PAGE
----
Hi Poetry Lovers,
Today I would like to thank our publisher, The Jewish Chronicle, and its reporter, Toby Tabachnick, for the review of the launch event for CAROUSEL, my newest book.
See The Jewish Chronicle, April 21, 2017, page 3, or soon at http://www.thejewishchronicle.net
I feel most appreciated, and most grateful.
(As I also am to editor, Angela Leibowicz, for all her tech-savvy assistance with this blog!)
COA, City of Asylum, and its newest space, Alphabet City, were my hosts. COA is a remarkable organization, founded by Salman Rushdie, to rescue and support writers who are censored (or worse) by governments all around the world.
Diane Samuels and Henry Reese founded the Pittsburgh chapter. Their fine work deserves to be supported: check out http://www.cityofasylumpittsburgh.org.
CAROUSEL, the title poem's video can be seen at
The book is available at Caliban Books, Craig St. Oakland, or from www.amazon.com.
Readings are listed on my website, www.judithrrobinson.com
Finally, we cannot close without a poem, and since The Jewish Chronicle is the voice of our community, and so much more, I have chosen a poem that in some respects is an homage to us all, the Jewish people of Pittsburgh.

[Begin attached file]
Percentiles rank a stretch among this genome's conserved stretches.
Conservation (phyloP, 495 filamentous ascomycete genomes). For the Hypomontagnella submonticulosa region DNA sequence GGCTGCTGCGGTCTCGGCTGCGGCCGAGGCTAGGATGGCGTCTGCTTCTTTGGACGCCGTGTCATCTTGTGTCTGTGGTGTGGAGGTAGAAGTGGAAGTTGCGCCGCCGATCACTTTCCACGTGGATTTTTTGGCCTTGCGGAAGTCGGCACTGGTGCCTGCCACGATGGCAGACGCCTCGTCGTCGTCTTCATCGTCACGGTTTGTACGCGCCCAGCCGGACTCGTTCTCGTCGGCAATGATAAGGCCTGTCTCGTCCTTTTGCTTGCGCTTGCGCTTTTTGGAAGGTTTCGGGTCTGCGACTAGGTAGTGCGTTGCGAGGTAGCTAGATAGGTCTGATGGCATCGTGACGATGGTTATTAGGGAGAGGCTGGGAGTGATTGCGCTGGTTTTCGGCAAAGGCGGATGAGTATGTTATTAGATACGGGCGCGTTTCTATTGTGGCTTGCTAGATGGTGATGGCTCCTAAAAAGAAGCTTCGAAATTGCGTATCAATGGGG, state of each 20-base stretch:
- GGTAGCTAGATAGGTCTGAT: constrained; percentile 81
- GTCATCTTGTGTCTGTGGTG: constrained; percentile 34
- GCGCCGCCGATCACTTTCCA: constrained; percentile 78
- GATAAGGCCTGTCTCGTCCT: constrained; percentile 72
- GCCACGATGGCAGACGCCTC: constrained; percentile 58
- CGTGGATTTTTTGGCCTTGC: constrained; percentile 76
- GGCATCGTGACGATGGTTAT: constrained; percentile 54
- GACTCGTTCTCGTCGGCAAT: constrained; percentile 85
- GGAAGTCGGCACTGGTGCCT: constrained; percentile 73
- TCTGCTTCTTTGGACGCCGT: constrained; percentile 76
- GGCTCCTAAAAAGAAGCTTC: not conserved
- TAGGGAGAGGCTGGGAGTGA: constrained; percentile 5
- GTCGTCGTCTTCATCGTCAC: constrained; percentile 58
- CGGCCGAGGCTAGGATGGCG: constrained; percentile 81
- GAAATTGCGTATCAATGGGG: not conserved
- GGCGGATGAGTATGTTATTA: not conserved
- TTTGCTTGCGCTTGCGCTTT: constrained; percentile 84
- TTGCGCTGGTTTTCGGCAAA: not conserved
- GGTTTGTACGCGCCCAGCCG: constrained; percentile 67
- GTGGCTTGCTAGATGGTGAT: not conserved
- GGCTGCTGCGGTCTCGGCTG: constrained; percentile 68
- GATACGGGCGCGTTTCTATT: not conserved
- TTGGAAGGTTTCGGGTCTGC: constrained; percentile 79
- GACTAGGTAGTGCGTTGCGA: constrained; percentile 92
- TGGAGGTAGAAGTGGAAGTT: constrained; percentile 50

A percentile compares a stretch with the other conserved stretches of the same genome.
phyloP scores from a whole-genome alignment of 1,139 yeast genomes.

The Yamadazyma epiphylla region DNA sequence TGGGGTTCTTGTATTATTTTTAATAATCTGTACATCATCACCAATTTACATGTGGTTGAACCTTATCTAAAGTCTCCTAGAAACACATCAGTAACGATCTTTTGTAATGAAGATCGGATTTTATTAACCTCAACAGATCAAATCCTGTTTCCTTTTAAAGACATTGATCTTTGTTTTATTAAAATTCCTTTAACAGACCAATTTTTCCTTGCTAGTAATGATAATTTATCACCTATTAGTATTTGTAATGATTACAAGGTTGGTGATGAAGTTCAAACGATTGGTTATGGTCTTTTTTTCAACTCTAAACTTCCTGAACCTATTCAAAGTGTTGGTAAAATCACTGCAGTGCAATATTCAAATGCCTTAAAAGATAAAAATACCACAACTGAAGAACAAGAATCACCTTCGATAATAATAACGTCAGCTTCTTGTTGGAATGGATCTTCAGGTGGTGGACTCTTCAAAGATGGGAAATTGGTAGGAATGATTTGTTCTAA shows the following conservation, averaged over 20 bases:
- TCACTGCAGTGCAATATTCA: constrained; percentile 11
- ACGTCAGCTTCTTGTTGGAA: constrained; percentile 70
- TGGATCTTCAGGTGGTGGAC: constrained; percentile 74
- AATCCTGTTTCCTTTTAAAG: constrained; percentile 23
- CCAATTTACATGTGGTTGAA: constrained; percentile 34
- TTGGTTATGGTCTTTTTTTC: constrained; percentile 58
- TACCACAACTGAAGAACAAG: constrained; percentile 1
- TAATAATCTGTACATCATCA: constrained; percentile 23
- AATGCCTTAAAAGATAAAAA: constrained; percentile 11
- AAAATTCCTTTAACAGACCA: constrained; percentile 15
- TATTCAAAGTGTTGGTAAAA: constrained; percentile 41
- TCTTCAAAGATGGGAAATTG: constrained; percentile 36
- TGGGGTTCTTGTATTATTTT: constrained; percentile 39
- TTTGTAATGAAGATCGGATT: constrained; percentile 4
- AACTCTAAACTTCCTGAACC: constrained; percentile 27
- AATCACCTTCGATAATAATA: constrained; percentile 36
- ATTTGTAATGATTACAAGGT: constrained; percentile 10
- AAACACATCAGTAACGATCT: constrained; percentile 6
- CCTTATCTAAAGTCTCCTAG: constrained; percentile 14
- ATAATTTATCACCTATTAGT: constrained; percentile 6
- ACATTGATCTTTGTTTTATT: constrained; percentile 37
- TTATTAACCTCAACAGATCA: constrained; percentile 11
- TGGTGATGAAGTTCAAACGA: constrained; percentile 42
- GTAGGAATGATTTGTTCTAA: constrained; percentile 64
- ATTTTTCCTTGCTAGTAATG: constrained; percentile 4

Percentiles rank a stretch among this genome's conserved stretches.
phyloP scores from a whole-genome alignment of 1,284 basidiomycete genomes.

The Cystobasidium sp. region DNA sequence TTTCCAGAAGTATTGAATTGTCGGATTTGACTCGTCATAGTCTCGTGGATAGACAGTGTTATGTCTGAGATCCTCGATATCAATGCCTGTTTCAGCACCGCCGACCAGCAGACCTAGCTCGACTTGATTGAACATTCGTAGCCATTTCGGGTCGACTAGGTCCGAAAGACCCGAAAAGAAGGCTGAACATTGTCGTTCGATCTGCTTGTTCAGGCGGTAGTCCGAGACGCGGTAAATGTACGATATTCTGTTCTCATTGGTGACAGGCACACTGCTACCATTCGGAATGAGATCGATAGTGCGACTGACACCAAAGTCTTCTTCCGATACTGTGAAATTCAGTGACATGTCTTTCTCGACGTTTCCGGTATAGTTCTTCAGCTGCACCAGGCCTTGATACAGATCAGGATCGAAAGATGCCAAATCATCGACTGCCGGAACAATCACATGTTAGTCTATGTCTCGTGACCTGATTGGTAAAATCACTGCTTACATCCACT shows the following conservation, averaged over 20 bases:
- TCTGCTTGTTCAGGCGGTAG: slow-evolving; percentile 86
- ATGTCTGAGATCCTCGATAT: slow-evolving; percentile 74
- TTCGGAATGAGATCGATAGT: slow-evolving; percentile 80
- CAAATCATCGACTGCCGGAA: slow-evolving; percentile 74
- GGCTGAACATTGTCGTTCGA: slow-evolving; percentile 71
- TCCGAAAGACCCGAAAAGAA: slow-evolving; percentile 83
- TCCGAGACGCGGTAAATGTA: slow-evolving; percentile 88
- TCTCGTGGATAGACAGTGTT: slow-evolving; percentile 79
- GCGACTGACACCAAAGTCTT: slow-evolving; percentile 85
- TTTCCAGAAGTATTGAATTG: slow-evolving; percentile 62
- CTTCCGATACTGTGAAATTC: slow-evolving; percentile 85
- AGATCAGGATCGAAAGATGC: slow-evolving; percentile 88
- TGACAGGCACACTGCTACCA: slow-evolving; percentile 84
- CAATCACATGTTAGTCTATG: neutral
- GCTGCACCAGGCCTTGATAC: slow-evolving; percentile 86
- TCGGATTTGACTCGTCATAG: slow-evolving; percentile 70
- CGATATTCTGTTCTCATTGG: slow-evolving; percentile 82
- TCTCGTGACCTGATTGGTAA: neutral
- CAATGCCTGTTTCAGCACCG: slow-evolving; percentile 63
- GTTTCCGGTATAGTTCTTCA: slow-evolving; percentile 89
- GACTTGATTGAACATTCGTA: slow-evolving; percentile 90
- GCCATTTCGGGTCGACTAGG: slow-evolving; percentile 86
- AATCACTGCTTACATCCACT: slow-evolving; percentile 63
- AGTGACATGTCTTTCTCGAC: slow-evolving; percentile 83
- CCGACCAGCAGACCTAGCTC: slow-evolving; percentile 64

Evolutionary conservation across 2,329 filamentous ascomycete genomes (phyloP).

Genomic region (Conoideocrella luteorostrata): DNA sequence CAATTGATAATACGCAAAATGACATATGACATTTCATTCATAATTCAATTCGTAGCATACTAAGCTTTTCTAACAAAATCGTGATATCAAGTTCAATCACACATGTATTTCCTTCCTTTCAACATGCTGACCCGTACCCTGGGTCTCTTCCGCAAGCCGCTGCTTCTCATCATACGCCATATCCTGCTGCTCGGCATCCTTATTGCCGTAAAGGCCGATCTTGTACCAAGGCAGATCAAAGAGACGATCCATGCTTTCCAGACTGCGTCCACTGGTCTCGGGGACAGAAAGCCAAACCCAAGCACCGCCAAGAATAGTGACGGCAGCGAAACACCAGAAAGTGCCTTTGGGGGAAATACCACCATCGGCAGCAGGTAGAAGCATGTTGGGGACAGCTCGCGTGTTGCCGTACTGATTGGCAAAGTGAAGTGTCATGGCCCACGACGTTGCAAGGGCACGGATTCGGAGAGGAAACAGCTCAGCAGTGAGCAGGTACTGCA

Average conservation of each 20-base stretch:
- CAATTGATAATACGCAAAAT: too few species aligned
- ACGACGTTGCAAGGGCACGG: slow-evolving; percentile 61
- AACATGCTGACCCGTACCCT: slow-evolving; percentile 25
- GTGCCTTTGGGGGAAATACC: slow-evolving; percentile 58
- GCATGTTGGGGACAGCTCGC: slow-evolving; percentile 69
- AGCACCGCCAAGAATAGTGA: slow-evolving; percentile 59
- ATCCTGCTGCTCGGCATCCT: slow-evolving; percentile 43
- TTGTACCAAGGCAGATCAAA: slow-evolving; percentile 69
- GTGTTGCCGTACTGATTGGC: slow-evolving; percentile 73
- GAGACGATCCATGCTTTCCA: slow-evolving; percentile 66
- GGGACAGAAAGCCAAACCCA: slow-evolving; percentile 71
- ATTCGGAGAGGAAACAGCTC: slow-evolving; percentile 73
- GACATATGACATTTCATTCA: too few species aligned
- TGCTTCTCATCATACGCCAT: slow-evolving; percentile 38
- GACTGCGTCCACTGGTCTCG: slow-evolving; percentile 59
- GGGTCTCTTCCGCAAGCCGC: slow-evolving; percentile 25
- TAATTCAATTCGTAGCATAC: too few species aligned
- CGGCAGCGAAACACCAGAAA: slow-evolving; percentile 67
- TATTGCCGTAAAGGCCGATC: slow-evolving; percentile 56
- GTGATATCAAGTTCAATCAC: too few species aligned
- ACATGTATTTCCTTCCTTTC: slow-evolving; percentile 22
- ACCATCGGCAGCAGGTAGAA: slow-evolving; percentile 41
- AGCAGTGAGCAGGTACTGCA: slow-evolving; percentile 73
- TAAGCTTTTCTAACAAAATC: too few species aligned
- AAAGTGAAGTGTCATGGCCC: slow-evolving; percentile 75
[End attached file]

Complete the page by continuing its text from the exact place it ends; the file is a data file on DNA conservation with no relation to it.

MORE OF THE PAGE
Squirrel Hill, 2012
The well-built 2 and 3-story bricks
still house the dreams of the middle-class.
Fewer gas stations service many more cars,
while people who are not in a hurry run as fast as they can
along beautiful Beechwood Boulevard.
Murray, the longest Avenue, hosts a hillside
of new food purveyors, of different origin
than the hardy bakers and butchers of the past---
more pizza now and sushi than kosher chicken
and kreplach soup---but the liveliness
and sweat-for-every-dollar hours remain the same.
Allderdice High School has changed, too.
Gone is the vast green lawn that lent dignity.
What is left to mask the rowdiness and shenanigans inside?
Another generation of oddballs shuffles past
the Manor, turns up-street at Forbes, these days.
Do they call out to the same unseen angels on high?
Do they chat with the same absent friends?
Synagogues of each persuasion offer old prayers and answers
alongside the newer Korean church.
Change has been ushered in at the post office as well:
bright blue counters and shining bulbs light up the lines
of weary, outraged customers.
Robins and cardinals still do business in the ancient,
thick-trunked sycamores of Schenley Park, especially upon
the car roofs of young lovers, necking in Toyotas, not Chevys.
And the squirrels still abound, the small, beloved,
plume-tailed rodents who named our little place in the world.
Thanks Toby, thanks Chronicle, and thank you for clicking in!